So You Want to Run a Kickstarter Campaign



So you want to run a Kickstarter campaign. Is it worth the work? For Anna Prashkovich and me, the answer would be a resounding yes.

Kickstarter meant we broadened our audience, added new folk to my mailing list, sold over one hundred books and raised money for an advertising campaign for the official release. We still have to decide how to use that money. Maybe another blog post will follow on how we go about that.


It was a lot of work though. In addition to the huge amount of labour that goes into producing two graphic novels, we made a promotion video; decided on and costed out rewards; advertised the campaign through Facebook, Goodreads, Twitter and Pinterest; I emailed everyone I know and asked them to consider backing the campaign; updated the Kickstarter page more than twenty times during the campaign; recorded a radio spot advertising the campaign to potential backers; created a forum on my website for backers; made posters, character stickers, and digital wallpaper.

And it was even more work after we were successfully funded. Then we had to process all the surveys so Kickstarter could send them to backers; create a database of all the information so we could ensure the right goods went to the right people; finalise the book files and add supporters names to the acknowledgements; send out digital rewards; order proof copies of the print books, design other merchandise including messenger bags and stickers; find the best place to order these from and then wait for Kickstarter to send the funds. Seventeen days after the campaign finished and my bank still isn’t showing the credit, but it should be a formality as the money has been sent.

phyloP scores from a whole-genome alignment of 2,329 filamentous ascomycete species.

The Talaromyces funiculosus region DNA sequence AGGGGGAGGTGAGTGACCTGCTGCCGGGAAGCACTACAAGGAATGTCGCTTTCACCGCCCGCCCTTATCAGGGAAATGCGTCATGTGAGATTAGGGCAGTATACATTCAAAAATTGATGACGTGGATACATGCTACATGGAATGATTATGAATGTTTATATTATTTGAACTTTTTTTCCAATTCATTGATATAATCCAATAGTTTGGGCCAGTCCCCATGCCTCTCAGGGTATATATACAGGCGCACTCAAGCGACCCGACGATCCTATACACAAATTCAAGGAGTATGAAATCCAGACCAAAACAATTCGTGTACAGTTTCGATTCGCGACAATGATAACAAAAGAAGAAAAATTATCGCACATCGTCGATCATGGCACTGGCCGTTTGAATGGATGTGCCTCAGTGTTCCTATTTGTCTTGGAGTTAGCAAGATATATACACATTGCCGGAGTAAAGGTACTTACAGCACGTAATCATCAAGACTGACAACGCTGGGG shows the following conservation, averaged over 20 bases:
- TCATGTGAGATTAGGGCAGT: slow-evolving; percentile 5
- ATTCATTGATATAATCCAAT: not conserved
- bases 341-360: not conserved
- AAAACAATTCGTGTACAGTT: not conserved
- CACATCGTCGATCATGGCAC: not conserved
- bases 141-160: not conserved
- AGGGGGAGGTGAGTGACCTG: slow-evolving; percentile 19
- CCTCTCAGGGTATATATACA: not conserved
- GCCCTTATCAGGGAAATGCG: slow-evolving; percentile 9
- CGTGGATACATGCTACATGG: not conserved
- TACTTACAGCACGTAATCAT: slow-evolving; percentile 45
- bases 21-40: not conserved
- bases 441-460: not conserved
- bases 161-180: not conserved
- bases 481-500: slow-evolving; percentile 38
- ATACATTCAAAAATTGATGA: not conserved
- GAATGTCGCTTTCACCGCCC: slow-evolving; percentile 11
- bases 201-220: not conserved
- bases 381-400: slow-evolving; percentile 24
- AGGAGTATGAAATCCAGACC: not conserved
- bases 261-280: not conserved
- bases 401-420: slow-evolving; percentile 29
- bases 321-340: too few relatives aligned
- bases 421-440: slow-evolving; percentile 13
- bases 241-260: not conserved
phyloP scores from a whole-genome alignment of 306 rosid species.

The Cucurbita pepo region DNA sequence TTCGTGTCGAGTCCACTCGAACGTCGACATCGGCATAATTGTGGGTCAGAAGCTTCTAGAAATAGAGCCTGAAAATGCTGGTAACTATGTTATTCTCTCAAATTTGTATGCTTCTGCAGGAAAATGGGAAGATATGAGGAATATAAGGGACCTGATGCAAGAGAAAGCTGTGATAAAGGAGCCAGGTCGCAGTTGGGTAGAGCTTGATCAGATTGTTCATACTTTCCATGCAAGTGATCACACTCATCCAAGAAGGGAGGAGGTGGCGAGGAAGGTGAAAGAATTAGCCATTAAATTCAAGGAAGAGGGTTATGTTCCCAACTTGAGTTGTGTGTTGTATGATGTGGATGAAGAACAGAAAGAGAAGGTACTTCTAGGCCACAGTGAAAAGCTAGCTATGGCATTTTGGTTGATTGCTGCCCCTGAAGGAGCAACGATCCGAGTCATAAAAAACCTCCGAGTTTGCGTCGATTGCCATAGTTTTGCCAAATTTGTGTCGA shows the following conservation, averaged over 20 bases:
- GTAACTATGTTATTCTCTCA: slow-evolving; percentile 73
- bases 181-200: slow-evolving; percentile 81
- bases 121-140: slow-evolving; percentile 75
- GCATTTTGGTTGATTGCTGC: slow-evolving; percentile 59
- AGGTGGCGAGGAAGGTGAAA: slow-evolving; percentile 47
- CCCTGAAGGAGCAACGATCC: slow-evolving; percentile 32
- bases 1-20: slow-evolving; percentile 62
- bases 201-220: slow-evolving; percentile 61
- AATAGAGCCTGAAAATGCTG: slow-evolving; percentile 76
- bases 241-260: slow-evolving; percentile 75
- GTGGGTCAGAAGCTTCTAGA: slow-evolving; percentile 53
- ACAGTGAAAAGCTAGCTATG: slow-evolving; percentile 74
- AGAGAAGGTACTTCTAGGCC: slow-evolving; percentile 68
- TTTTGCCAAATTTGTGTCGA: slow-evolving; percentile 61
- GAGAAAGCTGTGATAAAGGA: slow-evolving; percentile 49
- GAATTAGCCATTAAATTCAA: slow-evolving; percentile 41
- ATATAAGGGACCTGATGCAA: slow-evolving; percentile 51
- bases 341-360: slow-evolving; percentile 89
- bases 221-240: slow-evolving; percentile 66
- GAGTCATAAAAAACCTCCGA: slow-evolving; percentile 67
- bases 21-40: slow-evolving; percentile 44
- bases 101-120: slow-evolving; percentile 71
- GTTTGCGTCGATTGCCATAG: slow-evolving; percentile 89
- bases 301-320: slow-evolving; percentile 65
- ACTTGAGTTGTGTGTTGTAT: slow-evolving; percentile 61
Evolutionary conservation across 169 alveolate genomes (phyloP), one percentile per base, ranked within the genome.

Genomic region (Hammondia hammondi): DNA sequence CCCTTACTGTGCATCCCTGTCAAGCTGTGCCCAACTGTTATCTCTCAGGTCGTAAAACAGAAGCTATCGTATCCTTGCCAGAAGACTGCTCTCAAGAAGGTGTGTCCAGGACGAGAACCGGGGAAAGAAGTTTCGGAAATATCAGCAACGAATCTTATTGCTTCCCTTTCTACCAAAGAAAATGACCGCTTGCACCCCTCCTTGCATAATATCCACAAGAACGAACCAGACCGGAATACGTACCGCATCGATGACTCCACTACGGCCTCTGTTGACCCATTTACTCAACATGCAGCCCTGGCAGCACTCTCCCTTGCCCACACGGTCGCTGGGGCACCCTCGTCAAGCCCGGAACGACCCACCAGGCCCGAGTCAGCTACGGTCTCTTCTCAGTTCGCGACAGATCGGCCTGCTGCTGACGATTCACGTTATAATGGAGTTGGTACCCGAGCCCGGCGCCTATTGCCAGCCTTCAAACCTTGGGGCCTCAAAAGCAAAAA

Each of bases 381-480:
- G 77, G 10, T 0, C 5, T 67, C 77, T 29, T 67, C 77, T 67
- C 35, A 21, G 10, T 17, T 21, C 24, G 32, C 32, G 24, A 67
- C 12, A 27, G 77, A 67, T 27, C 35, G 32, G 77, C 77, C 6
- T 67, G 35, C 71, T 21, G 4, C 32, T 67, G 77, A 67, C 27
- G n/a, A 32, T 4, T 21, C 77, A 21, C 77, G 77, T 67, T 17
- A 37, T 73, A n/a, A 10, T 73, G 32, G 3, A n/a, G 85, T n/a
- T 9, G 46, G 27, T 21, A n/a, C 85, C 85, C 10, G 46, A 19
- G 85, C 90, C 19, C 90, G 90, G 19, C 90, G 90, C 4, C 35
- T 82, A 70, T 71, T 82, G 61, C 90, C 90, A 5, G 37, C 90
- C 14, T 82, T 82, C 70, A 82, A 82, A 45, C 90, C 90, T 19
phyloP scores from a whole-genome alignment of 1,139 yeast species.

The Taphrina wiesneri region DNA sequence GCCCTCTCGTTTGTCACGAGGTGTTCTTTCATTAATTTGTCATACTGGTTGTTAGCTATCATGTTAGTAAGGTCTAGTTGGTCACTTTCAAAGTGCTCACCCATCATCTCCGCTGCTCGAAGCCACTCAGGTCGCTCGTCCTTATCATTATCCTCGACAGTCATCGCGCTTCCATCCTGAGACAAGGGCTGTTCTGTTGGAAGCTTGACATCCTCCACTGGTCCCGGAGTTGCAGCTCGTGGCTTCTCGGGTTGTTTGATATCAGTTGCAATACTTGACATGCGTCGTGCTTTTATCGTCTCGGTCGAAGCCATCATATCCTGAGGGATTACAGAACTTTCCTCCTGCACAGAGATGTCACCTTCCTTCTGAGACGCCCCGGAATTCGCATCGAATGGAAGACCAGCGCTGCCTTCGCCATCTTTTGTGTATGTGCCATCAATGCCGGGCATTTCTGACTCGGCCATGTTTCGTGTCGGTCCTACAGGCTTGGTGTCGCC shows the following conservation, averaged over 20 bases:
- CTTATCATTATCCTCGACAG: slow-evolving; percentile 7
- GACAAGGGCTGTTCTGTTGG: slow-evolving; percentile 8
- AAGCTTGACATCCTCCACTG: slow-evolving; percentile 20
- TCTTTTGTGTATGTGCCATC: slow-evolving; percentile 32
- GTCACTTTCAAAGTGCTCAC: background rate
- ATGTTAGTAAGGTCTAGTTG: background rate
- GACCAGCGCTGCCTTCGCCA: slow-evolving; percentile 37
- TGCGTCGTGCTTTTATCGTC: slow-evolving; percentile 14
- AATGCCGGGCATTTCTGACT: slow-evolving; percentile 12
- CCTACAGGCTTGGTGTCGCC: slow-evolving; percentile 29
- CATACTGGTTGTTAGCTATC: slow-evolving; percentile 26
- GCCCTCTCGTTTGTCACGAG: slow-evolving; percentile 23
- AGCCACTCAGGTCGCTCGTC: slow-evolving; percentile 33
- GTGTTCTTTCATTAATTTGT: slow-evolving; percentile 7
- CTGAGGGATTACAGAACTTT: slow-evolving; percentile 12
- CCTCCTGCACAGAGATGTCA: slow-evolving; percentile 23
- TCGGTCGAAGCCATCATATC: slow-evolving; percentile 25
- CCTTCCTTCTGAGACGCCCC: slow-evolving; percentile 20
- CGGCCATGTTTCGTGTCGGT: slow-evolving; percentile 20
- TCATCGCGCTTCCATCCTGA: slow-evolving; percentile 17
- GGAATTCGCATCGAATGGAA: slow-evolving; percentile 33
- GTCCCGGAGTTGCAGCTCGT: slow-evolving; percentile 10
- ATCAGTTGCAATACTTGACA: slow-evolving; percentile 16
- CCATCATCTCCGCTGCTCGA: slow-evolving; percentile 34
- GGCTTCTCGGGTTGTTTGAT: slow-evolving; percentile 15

If the volume of work involved doesn’t put you off then what do you need to do to make sure your campaign is successful?

1) Build your newsletter. I had just over one hundred names on mine before I started and I should have been contacting them on the run up to launch. In fact I didn’t send out a newsletter until after we launched, but thankfully we got away with that.

2) Contact your friends. Send an email explaining what you’re doing and asking people who know and love you to check it out. At least twenty percent of my backers were people I emailed directly or contacted through my newsletter. I also contacted Facebook pages and asked them to share a press release I created. About 30% of my backers came from Facebook.

3) Use the Kickstarter community. A radio station contacted me and asked me to record a spot advertising the Kickstarter drive. I was happy to do so and when it was aired my supporters numbers peaked.

4) Don’t ask for too much money, especially if this is your first campaign. Most Kickstarter campaigns fail and I saw a lot of them raise over $3000 and still fail. Work out what is the minimum amount you can raise and still fulfill your obligations and use that as your target.

5) Post regular updates. When backers comment on or like these updates your campaign will magically move up in the polls. We spent most of the time in the top 100 in our category and some of that time in the top 25, but only by updating regularly. I posted 21 updates in total, during and after the campaign.

And that is all I learned from my experience. We built a strong page, we included a video and rewards that were priced from £1 up to £250, and we did it. You can still see the page here if you want to check out the text, images and rewards we included. If you are going for it, good luck and feel free to put a link to your campaign in the comments below.

#Howtoguides #GraphicNovel #Kickstarter #Starblood #Psychonaut

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